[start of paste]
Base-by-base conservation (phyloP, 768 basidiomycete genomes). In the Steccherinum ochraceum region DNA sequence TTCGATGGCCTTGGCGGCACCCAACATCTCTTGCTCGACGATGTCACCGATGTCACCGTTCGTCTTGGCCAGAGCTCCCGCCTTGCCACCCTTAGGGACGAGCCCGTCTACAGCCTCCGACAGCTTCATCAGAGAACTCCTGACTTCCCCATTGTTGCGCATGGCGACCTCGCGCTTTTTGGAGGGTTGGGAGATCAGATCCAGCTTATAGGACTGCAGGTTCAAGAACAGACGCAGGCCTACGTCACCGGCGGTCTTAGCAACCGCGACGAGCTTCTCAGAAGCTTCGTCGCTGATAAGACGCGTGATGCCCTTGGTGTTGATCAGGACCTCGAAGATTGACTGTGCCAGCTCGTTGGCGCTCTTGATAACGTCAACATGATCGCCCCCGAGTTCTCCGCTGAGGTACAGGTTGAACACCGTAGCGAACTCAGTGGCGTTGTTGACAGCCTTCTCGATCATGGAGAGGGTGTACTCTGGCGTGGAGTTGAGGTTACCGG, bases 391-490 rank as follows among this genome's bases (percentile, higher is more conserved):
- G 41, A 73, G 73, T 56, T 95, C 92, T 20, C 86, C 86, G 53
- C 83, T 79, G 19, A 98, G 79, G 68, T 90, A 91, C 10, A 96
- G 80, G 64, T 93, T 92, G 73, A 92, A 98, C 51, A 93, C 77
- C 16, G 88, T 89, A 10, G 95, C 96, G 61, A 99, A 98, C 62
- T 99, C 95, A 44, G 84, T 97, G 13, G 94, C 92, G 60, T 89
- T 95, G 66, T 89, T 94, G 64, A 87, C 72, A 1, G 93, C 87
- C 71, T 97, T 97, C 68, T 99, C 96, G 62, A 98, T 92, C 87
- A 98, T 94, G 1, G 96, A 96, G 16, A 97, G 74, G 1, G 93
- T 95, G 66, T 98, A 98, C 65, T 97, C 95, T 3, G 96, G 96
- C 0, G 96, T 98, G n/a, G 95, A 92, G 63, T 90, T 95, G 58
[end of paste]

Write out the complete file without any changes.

Base-by-base conservation (phyloP, 768 basidiomycete genomes). In the Steccherinum ochraceum region DNA sequence TTCGATGGCCTTGGCGGCACCCAACATCTCTTGCTCGACGATGTCACCGATGTCACCGTTCGTCTTGGCCAGAGCTCCCGCCTTGCCACCCTTAGGGACGAGCCCGTCTACAGCCTCCGACAGCTTCATCAGAGAACTCCTGACTTCCCCATTGTTGCGCATGGCGACCTCGCGCTTTTTGGAGGGTTGGGAGATCAGATCCAGCTTATAGGACTGCAGGTTCAAGAACAGACGCAGGCCTACGTCACCGGCGGTCTTAGCAACCGCGACGAGCTTCTCAGAAGCTTCGTCGCTGATAAGACGCGTGATGCCCTTGGTGTTGATCAGGACCTCGAAGATTGACTGTGCCAGCTCGTTGGCGCTCTTGATAACGTCAACATGATCGCCCCCGAGTTCTCCGCTGAGGTACAGGTTGAACACCGTAGCGAACTCAGTGGCGTTGTTGACAGCCTTCTCGATCATGGAGAGGGTGTACTCTGGCGTGGAGTTGAGGTTACCGG, bases 391-490 rank as follows among this genome's bases (percentile, higher is more conserved):
- G 41, A 73, G 73, T 56, T 95, C 92, T 20, C 86, C 86, G 53
- C 83, T 79, G 19, A 98, G 79, G 68, T 90, A 91, C 10, A 96
- G 80, G 64, T 93, T 92, G 73, A 92, A 98, C 51, A 93, C 77
- C 16, G 88, T 89, A 10, G 95, C 96, G 61, A 99, A 98, C 62
- T 99, C 95, A 44, G 84, T 97, G 13, G 94, C 92, G 60, T 89
- T 95, G 66, T 89, T 94, G 64, A 87, C 72, A 1, G 93, C 87
- C 71, T 97, T 97, C 68, T 99, C 96, G 62, A 98, T 92, C 87
- A 98, T 94, G 1, G 96, A 96, G 16, A 97, G 74, G 1, G 93
- T 95, G 66, T 98, A 98, C 65, T 97, C 95, T 3, G 96, G 96
- C 0, G 96, T 98, G n/a, G 95, A 92, G 63, T 90, T 95, G 58